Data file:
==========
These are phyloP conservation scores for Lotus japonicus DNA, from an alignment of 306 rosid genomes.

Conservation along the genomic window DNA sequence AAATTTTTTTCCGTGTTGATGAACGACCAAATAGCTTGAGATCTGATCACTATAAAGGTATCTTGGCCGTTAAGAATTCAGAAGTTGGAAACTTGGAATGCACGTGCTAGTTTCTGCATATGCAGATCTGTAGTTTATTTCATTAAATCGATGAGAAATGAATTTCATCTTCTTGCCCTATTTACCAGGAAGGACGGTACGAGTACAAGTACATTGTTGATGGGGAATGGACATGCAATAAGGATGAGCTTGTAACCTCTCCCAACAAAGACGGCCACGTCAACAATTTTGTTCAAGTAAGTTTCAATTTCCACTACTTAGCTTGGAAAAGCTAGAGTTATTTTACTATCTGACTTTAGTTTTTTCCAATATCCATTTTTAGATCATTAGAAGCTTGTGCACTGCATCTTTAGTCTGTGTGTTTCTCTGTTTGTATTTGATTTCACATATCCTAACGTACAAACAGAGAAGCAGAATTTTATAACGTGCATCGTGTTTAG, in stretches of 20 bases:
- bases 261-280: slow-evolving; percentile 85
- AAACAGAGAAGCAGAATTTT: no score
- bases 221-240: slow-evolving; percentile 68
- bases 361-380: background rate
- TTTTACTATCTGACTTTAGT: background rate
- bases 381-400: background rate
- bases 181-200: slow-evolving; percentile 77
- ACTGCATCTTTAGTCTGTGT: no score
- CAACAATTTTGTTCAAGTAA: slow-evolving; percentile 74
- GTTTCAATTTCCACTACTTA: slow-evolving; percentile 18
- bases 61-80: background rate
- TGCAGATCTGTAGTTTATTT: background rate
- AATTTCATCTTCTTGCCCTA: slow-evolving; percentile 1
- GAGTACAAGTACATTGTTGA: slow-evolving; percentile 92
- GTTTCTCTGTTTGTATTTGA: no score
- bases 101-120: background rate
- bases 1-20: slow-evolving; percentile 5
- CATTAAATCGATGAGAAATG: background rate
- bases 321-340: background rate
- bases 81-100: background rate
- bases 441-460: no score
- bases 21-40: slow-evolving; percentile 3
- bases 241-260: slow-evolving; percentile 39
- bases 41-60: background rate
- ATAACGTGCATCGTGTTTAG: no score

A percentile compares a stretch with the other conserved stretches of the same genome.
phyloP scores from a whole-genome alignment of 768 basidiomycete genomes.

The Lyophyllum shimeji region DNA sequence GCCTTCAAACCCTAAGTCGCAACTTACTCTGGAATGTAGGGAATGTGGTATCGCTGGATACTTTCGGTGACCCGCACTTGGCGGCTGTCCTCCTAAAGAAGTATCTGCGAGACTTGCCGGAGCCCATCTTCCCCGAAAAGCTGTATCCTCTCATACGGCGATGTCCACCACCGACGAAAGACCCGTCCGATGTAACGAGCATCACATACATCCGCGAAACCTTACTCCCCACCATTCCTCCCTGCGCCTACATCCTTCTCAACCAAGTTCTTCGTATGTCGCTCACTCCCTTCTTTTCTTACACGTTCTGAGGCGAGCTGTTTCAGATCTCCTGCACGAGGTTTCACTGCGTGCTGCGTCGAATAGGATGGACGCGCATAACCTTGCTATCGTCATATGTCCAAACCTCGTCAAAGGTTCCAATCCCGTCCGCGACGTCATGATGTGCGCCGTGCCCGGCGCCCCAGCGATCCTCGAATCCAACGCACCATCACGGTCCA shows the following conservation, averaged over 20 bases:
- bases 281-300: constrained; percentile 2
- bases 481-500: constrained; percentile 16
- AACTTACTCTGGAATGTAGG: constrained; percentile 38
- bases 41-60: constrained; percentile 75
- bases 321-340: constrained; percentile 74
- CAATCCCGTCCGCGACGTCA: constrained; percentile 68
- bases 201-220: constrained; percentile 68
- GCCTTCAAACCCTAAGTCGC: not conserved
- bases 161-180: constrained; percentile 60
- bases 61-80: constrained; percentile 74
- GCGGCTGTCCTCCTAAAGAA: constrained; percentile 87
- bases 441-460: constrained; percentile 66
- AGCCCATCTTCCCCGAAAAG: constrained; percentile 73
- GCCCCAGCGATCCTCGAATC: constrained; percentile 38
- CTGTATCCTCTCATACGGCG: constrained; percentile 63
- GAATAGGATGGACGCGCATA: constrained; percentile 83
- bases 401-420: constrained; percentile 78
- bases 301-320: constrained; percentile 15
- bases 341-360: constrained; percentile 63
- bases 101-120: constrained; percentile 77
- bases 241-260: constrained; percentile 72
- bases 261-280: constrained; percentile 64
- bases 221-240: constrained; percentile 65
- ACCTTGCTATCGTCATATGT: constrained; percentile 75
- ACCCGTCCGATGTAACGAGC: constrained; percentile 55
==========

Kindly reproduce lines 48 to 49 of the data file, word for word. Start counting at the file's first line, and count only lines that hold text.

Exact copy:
- bases 301-320: constrained; percentile 15
- bases 341-360: constrained; percentile 63